More Waste than Fish in the Ocean?
by ao1sc on November 26, 2016 - 5:13pm
One of the planet’s largest ecosystems is brewing in controversy: is manmade pollution impacting the oceans? Recent studies have shown that marine degradation is rapidly accelerating with thousands of tons of waste such as sewage, oil, chemicals, and mostly plastic, entering the oceans every day creating trash vortexes. The Great Pacific Garbage Patch is the largest of all and spans from Japan to the West Coast of the United States. Its exceptionally large size has caught the attention of wild life experts, researchers, and even individuals, increasing the number of sustainable management projects yearly.
In USA Today, journalist T.J. Raphael (2016) wrote of 16 year-old Boyan Slat who discovered more plastic than fish while diving in the ocean, which triggered him to start a cleanup project. After six years of devotion to this project, he developed a system that may eliminate all the waste in the Great Pacific Garbage patch. This system is comprised of a ten feet non-permeable screen, equally five feet above and below the water line, which exploits the movement of waves to accumulate the waste naturally while mitigating negative impact on marine life. Not too long after developing this system, Slat founded an organization called The Ocean Cleanup, with the objective of eliminating all waste in the ocean using developing advanced technologies. He and his staffs estimates that 98% of the oceans’ waste can be collected and then recycled.
No one can deny that oceanic biomes are integral to our planetary system, yet as seen by the existence of trash vortexes, many humans irresponsibly misuse them. This may be because many think of these biomes as flow resources and therefore, perpetual or renewable. However, as we have learned in class, flow resources can become stock resources and must manage with greater care. It is usual for people to think that regulatory instrument can play a huge role for managing the environment because it can prevent and control the pollution by law; but in reality, this is very challenging because no nation wants to invest in cleaning up wastes that are a common occurrence and not in their domain (National Geographic, 2014). Therefore, Slat has gained respect by carrying out his words and raising public awareness. It indicates that individuals and organizations, who are perceived as less powerful, are in fact powerful. That said, I think that Slat’s project is not the only solution to removing waste from the oceans because not all waste can be caught in a 10 feet screen. Approximately 70% of waste actually sinks leaving surface waste to be largely comprised of small pieces of plastic called microplastic (National Geographic, 2014). Hence, I believe, other management strategies are critically needed.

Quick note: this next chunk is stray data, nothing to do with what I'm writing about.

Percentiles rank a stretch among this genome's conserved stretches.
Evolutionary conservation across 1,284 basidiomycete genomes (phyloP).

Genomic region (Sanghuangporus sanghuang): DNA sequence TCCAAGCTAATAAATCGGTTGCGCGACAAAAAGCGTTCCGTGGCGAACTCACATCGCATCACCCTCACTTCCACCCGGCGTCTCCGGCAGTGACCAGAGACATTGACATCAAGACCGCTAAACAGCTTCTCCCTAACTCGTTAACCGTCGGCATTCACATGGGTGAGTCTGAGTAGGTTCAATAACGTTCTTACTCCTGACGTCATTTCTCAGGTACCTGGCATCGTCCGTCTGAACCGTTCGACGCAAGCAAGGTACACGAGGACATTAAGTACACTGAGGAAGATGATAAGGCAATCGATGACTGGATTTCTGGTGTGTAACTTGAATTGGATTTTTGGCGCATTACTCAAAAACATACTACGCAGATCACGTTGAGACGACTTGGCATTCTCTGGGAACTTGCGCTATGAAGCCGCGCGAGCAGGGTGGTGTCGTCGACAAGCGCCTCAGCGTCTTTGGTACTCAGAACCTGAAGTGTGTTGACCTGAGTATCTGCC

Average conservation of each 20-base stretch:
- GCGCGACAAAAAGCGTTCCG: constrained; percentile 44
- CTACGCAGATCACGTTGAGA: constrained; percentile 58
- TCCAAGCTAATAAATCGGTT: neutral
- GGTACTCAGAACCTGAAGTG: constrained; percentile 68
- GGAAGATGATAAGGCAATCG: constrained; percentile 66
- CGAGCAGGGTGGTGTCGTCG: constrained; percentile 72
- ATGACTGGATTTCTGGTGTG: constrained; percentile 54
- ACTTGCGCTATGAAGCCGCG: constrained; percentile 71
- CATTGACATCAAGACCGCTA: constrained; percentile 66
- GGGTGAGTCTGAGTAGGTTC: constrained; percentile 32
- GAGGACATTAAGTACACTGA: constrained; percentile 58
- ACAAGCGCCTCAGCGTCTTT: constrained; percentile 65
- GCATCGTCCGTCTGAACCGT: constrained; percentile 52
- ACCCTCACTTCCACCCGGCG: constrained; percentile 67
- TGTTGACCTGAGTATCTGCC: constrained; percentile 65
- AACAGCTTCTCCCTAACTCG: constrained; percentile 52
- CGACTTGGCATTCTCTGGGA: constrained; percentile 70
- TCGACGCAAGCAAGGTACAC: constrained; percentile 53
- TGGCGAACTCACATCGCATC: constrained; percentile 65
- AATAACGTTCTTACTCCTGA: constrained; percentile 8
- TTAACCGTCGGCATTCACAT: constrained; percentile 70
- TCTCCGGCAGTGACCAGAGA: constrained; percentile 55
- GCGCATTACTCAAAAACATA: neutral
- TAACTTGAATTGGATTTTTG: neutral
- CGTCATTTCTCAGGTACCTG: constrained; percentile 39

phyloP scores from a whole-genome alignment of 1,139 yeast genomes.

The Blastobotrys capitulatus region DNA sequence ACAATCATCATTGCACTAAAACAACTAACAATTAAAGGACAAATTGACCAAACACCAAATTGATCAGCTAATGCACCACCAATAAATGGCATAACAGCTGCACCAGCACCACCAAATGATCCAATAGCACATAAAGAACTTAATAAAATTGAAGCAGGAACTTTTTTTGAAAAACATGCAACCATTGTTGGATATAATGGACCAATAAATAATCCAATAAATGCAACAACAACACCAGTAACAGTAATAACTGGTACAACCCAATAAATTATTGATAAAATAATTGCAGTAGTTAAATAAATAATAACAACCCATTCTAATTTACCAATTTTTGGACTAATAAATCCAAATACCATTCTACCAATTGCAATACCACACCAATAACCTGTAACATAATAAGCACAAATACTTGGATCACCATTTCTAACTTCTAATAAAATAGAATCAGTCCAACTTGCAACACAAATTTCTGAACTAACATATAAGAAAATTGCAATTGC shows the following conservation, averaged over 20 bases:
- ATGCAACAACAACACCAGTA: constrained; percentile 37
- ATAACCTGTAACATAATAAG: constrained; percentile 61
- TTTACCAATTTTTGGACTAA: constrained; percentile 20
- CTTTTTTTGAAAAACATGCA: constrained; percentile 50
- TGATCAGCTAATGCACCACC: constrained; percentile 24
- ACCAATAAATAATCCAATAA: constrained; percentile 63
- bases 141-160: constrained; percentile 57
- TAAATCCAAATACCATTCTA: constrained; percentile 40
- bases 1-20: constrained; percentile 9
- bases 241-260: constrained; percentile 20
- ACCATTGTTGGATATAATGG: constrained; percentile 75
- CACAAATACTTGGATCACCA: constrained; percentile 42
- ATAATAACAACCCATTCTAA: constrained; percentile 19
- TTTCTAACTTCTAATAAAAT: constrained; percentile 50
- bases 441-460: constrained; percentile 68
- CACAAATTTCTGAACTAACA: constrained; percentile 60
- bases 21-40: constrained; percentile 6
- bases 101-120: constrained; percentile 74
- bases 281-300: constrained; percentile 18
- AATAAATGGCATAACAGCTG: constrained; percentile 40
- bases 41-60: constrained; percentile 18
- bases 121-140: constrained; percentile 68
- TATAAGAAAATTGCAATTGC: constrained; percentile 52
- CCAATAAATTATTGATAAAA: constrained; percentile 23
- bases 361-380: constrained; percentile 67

As already explained, it is clear that the public can make a difference, and therefore, mixture of substantive instruments such as informational Instruments and voluntary Instruments can be applicable for this situation. The public can increase awareness by using the discursive powers of the media and education, and they can also use material power by implementing a project, starting a campaign, or perhaps establishing NGOs. The practice of dumping waste in the oceans over centuries has created this huge landfill in the ocean and it is certain that cleaning it up will be a long-term project. We must act on the power of correct information to be effective stewards of this planet.
National Geographic. (2014). Great Pacific Garbage Patch. http://nationalgeographic.org/encyclopedia/great-pacific-garbage-patch/
T.J. Raphael. (2016). Meet the guy trying to clean up the Great Pacific Garbage Patch. http://www.usatoday.com/story/news/world/2016/08/18/meet-guy-trying-clean-up-great-pacific-garbage-patch/88938108/